This brought a sizeable boost in performance on hosting servers (notably a decrease in memory needed to service a given number of http connections), but it had one big drawback… it didn’t work with PHP, so it was no good to us for quite some time.

mod_lsapi:  The best of all worlds?

With the recent migration of our servers over to the CloudLinux platform, we’ve gained the ability to leverage the lsapi Apache/PHP interface to achieve a modern ‘best of all worlds’ approach:

  • Apache runs with the mpm_worker module, allowing one child process to handle multiple connections via threads.
  • lsapi interfaces those workers to php via php-fpm as needed when an php file needs to be processed.
  • php-fpm gives us flexibility, security, and performance all in one.

Wait, what’s PHP-FPM?

PHP-FPM is sort of a ‘php server’ if you will.  It is responsible for maintaining a pool of PHP processes that can be handled your PHP code to process.

The flexibility comes in that we can control the version of PHP on a per site level, which is how we can provide the ability for users to control which version of PHP their code runs against.

On the security front, each user has their own self contained php server process, providing a ‘pool’ of PHP processes at their disposal, each running as that user, so no worries about ‘nobody’ permissions or users being able to access each other scripts.

For performance, well, we ‘persist’ the pools per user for a set amount of ‘idle time’ after the last PHP script was processed.  This means that while on the first PHP request for a given client site, we need to (quickly) spin up a PHP process, that process will live-on after the request is finished (up to our idle timeout), if a second request comes in before that time-out ends, it is serviced by the same process, saving start up time, and more importantly, allowing us to once again benefit from the performance boost of PHP OpCode Caching.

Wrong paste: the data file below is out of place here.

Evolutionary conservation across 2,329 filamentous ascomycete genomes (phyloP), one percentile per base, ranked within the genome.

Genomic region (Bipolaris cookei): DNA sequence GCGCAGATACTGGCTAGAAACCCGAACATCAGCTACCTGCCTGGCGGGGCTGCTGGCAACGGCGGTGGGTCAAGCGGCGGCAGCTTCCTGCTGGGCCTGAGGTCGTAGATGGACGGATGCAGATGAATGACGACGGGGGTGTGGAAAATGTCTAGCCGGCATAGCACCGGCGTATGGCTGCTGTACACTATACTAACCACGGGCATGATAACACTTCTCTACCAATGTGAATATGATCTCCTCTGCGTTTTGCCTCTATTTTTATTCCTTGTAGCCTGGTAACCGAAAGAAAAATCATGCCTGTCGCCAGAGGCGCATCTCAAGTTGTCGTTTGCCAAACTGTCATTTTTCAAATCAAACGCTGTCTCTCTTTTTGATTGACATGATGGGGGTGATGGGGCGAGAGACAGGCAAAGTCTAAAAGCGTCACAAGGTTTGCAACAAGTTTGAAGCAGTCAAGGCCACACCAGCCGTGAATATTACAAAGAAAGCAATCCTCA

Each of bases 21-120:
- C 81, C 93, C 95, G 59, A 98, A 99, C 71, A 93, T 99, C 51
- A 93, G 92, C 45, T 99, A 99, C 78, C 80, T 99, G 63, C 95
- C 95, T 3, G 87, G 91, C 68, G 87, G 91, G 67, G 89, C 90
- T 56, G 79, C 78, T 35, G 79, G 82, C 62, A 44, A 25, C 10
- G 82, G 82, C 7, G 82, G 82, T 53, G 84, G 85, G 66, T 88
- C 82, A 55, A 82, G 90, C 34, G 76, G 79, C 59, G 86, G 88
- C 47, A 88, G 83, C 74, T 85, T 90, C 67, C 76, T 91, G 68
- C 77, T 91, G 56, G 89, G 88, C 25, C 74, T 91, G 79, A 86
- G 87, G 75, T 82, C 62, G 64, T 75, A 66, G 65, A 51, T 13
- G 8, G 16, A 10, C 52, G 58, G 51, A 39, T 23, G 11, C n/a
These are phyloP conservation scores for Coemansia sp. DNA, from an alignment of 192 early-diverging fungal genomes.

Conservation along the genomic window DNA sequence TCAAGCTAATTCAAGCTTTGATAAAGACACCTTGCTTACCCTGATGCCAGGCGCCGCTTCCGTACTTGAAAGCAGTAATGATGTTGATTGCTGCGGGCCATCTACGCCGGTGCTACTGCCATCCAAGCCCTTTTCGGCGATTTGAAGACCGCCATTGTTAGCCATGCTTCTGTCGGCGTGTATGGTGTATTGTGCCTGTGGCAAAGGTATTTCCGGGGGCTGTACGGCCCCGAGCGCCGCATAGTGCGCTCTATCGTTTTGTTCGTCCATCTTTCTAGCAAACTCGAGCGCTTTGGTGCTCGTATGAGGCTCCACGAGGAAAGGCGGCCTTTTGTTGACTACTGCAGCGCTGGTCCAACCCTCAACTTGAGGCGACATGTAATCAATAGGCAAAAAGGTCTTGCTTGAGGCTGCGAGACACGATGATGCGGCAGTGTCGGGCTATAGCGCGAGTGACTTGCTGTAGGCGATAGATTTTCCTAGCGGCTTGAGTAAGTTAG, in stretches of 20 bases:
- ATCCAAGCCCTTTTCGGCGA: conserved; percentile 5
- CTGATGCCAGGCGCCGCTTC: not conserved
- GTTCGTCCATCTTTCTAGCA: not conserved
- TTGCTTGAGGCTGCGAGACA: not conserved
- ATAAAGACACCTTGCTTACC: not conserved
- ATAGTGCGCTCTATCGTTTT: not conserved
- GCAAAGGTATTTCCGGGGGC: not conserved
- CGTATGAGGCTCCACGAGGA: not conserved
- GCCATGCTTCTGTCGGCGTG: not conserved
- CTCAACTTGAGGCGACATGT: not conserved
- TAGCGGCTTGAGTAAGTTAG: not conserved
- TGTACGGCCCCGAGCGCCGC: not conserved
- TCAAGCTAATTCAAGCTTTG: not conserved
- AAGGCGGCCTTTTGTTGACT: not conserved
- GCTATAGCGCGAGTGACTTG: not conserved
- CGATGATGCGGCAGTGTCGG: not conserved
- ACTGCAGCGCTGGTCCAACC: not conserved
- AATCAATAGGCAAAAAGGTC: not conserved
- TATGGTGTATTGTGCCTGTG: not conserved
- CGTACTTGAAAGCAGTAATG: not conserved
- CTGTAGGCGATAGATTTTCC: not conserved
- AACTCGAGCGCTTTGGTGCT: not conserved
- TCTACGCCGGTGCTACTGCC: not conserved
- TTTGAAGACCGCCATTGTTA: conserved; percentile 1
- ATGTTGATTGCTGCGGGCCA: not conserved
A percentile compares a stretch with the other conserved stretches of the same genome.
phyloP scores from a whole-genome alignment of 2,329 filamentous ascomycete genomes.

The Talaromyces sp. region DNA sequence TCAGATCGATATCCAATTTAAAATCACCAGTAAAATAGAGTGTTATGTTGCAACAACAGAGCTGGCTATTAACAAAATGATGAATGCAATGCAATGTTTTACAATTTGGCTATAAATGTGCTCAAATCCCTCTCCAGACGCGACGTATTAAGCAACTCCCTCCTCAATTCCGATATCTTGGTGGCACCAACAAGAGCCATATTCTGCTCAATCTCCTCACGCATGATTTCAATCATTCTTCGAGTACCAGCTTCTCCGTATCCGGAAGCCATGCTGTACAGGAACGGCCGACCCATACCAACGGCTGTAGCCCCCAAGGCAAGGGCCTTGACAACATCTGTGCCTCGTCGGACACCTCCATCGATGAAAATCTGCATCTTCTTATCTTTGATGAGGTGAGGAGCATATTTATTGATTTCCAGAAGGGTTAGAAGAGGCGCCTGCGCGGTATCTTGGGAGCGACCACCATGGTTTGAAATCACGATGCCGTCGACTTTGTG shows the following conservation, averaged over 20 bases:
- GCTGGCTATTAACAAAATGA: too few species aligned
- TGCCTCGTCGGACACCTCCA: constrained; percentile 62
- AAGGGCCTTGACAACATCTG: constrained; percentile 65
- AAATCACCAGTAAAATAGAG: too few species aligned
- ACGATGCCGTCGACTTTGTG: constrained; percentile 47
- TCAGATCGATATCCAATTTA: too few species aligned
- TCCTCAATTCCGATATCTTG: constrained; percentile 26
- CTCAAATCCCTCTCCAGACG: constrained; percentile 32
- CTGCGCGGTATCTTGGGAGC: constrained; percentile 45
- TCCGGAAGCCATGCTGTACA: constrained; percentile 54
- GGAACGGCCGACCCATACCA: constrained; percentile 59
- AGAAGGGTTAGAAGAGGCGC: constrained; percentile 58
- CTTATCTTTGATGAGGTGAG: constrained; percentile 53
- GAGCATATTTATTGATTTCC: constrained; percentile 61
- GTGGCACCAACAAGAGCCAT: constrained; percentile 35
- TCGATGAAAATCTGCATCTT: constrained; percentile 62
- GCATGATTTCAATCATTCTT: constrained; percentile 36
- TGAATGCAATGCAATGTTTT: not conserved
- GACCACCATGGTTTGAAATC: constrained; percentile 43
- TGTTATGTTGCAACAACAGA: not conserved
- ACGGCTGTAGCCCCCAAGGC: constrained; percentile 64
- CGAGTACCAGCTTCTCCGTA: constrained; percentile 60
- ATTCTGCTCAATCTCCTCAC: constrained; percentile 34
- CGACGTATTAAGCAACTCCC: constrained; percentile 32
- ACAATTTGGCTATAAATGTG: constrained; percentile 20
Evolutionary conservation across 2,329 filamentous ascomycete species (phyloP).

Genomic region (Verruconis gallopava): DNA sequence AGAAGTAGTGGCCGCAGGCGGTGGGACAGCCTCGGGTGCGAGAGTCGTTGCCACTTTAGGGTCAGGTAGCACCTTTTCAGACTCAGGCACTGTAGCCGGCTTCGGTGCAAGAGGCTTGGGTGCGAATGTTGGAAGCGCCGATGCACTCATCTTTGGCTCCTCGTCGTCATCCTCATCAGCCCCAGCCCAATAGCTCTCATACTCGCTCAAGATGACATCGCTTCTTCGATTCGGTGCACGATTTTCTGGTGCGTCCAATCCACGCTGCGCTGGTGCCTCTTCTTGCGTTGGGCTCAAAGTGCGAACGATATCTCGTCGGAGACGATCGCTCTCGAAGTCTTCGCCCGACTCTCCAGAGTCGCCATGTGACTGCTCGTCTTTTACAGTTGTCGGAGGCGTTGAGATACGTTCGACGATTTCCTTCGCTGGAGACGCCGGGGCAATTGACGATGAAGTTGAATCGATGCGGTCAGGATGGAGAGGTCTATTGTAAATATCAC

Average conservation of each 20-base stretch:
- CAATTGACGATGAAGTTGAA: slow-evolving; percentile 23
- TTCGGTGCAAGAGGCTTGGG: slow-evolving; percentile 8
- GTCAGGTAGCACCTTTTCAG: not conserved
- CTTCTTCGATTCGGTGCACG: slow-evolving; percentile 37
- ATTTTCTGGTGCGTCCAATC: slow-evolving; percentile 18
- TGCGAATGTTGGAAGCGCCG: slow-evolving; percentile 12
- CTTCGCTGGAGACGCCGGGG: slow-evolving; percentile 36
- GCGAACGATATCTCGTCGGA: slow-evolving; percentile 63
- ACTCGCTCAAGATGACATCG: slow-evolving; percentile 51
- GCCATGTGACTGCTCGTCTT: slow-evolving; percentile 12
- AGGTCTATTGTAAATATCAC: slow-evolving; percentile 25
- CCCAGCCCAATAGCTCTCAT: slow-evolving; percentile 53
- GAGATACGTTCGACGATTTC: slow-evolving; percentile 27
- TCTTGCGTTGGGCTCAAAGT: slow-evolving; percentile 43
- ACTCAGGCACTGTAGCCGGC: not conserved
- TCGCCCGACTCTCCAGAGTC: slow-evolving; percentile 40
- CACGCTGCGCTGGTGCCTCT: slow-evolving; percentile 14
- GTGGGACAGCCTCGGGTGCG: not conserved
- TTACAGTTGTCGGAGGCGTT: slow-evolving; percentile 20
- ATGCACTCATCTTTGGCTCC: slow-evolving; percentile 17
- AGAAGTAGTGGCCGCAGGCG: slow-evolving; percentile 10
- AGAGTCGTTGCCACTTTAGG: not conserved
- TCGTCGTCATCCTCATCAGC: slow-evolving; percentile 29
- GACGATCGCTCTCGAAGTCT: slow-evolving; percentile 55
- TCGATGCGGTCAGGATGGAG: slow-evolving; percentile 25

The ability to use a PHP pool, when combined with the per-user resource scheduling available to us in CloudLinux, really opens things up possibility wise, allowing us to fairly distribute resources while maintaining performances across all users on a given server.

For instance, here’s the CPU and RAM utilization over a given day for a typical user on one of our shared linux webhosting servers:

Now, this users site got a pretty normal consistent level of traffic throughout the day, it of course had some spikes here and there, but overall, pretty even-keeled distribution of traffic.   You’ll note that the memory usage is pretty even throughout the day, even though CPU jumped a bit more here and there..  This is because even though the clients site may have needed more processing time, the standard PHP process pool for them was already running, and simply kept going handling the visitor load.

Now, lets see what happens when things get… busy.  This customer had a far more interesting day:

Now, this graph is a bit of an anomaly, not enough to cause a panic, but, well, they were dealing with a slight DDoS attack, in for the form of someone attempting to brute force user logins to their forum.   The traffic was pretty steady throughout the day, but with large spikes in traffic at random times along the way.

While CPU utilization got pretty intense at times, RAM utilization stayed pretty consistent (most of the time)..   there were a couple times throughout the day when the system determined it was unable to provide all the cpu resources demanded by the attacker, so things did get throttled a bit here and there with the ebb and flow of traffic coming in from the attacker, but the ability for the server to maintain a single, persistent pool of PHP processes to handle the requests, complete with OpCode caching and all the other benefits of reusing the same process for multiple requests, allowed the overall impact to memory to stay pretty consistent throughout the day.

The important thing in this scenario is, that with the persistent php process and OpCode caching being available between requests, the overall load on the server generated by this attack was minimized.  The system did it’s best to maintain service to the client’s website throughout the ‘bursty’ attack periods, and no other client sites hosted on the same server saw any impact at all.

This is a huge change from the days of ‘PHP as CGI’, and we’re confident that Apache Workers + mod_lsapi + php-fpm gives us just the right combination of security, flexibility, and performance going forward to best serve our clients.